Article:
The Role of Standards in Engineering Education

The Role of Standards in Engineering Education

Todor Cooklev (Indiana University – Purdue University Fort Wayne, USA)
DOI: 10.4018/jitsr.2010120701
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Abstract

The role of standards is increasing, and as a result the role of education about standards should also increase. At the same time, there are a set of requirements—accreditation criteria—toward engineering programs. The close relationships between the accreditation criteria and standards education is not fully recognized, even by accreditation bodies and educators. The goal of this article is to uncover these relationships. Furthermore, the article establishes connections between other components of engineering education such as ethics, engineering design, labs, and integrated courses, on one hand and standards education on another. The conclusion from these relationships is that standards education is more important than previously realized. The article also discusses how standards education can be incorporated in engineering and technical curricula.
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Introduction

There is little doubt that various technical standards are the foundation of much of every part of the high-tech industry. A large part of the world trade today involves products that comply with at least one, and typically a much higher number of standards. For example, the US Congress has estimated that standards and government technical regulations affect at least $7 trillion of world trade (U.S. House of Representatives, 2005). A study estimates the annual contribution of standards to the British economy at 3.6 billion euros (National Standardization Strategic Framework, 2008).

At the level of a single company, standards are a significant factor for business success in the long term (De Vries, 2005). Some of the benefits from participation in standards-developing organization are higher market share, reduced cost and shorter time-to-market, higher visibility in the industry, and better opportunities to license intellectual property. Some companies do not sell products, but sell intellectual property. Intellectual property required for the implementation of a successful standard is generally very valuable and highly sought after by companies and businesses (Krechmer, 2007)

To remain competitive a growing number of nations have developed national standards strategies. These national standards strategies have recognized for a long time now the need to develop comprehensive standards education programs. More recently these national standards strategies have called for expanded and strengthened efforts to assist university and college programs in their efforts to educate students on standards. For example, the British National Standardization Strategic Framework specifically calls for embedding knowledge of standards into formal education curricula. The need for education about standards is discussed in several publications (De Vries, 2005; Krechmer, 2007).

Standards education has traditionally been done on the job using information on the web sites of national standards bodies and other courses and seminars generally in area of continuing education.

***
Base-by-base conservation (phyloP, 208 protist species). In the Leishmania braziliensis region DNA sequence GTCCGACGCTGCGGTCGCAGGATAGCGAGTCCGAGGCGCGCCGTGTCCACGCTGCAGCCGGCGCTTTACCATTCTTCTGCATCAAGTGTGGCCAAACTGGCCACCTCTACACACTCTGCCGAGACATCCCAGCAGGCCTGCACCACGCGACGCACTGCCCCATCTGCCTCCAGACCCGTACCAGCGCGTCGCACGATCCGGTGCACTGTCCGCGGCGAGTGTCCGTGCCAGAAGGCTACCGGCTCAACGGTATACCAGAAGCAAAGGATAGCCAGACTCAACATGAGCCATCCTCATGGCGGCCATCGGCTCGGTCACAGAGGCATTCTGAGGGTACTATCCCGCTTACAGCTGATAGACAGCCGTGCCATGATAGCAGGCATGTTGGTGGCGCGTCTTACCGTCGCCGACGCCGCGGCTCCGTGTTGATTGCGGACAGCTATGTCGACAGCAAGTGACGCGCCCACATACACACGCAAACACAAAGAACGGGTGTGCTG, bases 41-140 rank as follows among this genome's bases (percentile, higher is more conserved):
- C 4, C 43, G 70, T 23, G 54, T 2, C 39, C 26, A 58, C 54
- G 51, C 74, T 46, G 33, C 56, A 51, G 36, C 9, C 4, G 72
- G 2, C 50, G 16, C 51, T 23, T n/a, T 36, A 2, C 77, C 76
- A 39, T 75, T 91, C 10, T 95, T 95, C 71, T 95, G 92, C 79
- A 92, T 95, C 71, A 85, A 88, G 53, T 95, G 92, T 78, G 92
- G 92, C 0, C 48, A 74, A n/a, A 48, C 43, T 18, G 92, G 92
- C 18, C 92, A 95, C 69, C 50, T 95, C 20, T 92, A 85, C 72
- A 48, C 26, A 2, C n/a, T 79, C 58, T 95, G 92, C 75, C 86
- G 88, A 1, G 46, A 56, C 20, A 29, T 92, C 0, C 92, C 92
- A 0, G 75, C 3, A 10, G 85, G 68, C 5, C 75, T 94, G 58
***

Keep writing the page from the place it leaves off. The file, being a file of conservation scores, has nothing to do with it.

While continuing education activities are and will remain important, in this paper the focus is on regular education. All engineering, computing, and technology programs in the United States undergo a periodic accreditation review by the Accreditation Board for Engineering and Technology (ABET).

In the General Criteria (ABET, 2006), Criterion 5 regarding the Curriculum requires that

“Students must be prepared for engineering practice through a curriculum culminating in a major design experience based on the knowledge and skills acquired in earlier course work and incorporating appropriate engineering standards and multiple realistic constraints.” As a result of these initiatives, the American National Standards Institute (ANSI) and the IEEE established committees on standards education with one of their charges to support and assist engineering and technology programs in standards education (Kelly, Bickart, & Forselius, 2006).

The accreditation criteria toward technology programs include “competence in the use of standard design practices, tools, techniques, and computer hardware and software” and “technical expertise in industry standards”.

It should be noted that the accreditation requirements towards computing programs are somewhat different. ABET requires students of information technology programs to have “understanding of best practices and standards and their applications”, but there is no similar explicit requirement towards students in computer science and information systems programs.

It should be noted that the above-mentioned Criterion 5 appears somewhat ambiguous: ‘appropriate engineering standards’ does not mean following proper engineering practices, but it actually means ‘appropriate technical standards’. Furthermore the criterion does not fully describe to what extent should standards be incorporated, and more importantly does not describe how can the accreditation requirements be satisfied. The Institute of Electrical and Electronic Engineers (IEEE) is a major international standards developer and has been playing an important role in electrical and computer engineering education. In an attempt to complement the ABET requirements, the IEEE Standards Education Committee (SEC), has been trying to determine what should electrical and computer engineering students know about standards (IEEE Standards in Education Committee, 2008).

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